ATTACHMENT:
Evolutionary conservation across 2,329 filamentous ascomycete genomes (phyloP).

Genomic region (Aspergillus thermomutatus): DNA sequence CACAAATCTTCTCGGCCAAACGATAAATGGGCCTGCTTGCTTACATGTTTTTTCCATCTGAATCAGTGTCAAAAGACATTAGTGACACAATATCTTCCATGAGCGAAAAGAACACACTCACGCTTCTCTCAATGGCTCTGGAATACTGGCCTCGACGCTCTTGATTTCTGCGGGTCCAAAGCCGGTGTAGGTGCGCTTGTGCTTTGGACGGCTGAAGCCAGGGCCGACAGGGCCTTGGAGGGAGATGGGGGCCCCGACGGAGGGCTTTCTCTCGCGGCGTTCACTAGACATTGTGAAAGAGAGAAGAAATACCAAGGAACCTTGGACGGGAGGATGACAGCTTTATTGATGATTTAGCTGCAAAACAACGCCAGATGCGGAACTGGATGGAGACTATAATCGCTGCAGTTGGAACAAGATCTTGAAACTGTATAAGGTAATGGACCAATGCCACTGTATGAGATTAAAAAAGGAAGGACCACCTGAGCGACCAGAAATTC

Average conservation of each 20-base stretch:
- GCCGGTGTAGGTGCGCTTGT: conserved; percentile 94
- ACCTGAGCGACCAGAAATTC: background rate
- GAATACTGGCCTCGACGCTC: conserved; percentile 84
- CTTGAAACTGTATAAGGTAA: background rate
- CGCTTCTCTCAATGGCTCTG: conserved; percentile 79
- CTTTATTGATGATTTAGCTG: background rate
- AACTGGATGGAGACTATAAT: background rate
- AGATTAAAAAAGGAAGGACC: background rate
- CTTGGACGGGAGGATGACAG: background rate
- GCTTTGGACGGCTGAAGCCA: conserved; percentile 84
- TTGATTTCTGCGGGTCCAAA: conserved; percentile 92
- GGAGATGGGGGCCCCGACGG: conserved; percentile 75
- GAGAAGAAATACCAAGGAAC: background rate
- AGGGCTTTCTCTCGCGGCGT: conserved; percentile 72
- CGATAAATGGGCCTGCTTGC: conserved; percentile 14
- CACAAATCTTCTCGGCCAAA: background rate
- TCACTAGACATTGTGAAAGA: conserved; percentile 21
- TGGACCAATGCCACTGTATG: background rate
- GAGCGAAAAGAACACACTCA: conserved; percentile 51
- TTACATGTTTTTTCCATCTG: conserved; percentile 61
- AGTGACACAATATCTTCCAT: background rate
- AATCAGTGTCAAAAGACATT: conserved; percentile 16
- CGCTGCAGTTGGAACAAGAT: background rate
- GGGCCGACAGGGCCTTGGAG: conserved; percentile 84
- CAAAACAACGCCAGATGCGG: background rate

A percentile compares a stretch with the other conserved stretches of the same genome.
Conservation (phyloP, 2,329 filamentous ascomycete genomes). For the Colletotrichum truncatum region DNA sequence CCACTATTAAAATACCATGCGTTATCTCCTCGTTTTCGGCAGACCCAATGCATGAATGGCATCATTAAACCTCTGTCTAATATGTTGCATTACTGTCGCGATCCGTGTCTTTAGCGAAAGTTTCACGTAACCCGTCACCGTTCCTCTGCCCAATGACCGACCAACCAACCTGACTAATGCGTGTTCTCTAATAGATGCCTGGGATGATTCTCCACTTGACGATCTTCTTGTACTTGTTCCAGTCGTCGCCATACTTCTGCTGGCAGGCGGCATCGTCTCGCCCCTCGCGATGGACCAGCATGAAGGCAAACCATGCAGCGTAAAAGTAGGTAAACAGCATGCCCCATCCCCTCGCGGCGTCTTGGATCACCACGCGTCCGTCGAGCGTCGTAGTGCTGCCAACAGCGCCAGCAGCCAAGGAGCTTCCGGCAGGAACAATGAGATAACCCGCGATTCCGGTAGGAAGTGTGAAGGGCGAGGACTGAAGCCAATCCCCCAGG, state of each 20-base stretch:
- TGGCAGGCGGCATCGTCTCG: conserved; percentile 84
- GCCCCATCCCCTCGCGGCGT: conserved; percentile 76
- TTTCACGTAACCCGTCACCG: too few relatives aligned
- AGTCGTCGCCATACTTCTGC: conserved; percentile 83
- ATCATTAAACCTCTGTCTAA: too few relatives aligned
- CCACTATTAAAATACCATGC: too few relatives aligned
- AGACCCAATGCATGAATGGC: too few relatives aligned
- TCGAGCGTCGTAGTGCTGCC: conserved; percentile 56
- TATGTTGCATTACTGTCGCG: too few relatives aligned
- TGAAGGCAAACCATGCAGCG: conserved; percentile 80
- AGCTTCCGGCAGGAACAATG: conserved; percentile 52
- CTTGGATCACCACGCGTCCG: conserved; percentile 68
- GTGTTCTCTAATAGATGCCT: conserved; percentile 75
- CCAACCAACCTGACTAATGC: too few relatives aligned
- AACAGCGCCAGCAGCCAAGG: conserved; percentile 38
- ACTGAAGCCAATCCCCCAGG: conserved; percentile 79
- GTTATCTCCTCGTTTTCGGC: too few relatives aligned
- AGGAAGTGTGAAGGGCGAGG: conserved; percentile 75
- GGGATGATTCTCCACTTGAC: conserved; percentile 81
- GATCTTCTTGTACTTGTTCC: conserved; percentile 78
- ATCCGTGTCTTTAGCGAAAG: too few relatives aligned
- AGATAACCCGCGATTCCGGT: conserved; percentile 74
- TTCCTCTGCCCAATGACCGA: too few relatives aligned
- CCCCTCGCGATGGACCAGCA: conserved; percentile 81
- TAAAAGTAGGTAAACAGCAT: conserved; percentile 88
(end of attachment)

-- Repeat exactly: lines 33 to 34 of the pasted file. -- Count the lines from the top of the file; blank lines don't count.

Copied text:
- TTTCACGTAACCCGTCACCG: too few relatives aligned
- AGTCGTCGCCATACTTCTGC: conserved; percentile 83